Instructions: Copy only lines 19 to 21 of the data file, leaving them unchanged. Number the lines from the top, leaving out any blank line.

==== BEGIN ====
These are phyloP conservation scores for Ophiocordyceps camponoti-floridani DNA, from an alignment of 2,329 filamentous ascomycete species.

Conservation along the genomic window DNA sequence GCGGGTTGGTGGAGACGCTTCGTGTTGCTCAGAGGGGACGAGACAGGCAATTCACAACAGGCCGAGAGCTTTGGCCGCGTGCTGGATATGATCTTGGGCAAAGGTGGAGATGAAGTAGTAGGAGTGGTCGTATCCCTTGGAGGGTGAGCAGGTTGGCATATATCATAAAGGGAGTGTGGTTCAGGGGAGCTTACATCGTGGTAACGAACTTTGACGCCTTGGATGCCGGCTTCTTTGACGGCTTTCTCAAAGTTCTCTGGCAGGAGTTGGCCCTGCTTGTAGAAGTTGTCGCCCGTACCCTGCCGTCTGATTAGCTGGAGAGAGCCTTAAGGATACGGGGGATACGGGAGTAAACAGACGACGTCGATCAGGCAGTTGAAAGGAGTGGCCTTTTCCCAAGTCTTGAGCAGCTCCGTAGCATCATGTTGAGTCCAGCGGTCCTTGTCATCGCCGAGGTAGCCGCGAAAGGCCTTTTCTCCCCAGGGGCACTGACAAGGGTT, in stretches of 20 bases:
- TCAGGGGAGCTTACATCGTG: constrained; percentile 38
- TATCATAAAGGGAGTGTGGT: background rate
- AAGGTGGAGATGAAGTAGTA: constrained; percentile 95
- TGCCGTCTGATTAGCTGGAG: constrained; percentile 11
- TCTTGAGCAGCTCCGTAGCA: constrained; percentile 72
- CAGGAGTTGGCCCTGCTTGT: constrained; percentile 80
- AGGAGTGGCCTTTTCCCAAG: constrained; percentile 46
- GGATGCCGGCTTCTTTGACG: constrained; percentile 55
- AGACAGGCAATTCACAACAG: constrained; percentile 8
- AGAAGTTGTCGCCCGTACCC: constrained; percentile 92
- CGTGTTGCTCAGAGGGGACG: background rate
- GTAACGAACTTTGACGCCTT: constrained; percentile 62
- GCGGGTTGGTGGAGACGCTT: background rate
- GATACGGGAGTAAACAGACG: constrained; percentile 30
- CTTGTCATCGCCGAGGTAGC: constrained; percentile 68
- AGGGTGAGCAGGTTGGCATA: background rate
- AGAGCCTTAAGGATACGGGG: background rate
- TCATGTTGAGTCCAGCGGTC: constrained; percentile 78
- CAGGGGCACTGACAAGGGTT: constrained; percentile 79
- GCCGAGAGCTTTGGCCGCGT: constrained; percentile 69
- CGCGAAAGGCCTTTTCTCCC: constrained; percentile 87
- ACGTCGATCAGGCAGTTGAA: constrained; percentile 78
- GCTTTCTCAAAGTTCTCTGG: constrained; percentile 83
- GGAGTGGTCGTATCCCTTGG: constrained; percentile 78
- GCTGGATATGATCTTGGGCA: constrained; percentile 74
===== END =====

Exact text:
- AGAGCCTTAAGGATACGGGG: background rate
- TCATGTTGAGTCCAGCGGTC: constrained; percentile 78
- CAGGGGCACTGACAAGGGTT: constrained; percentile 79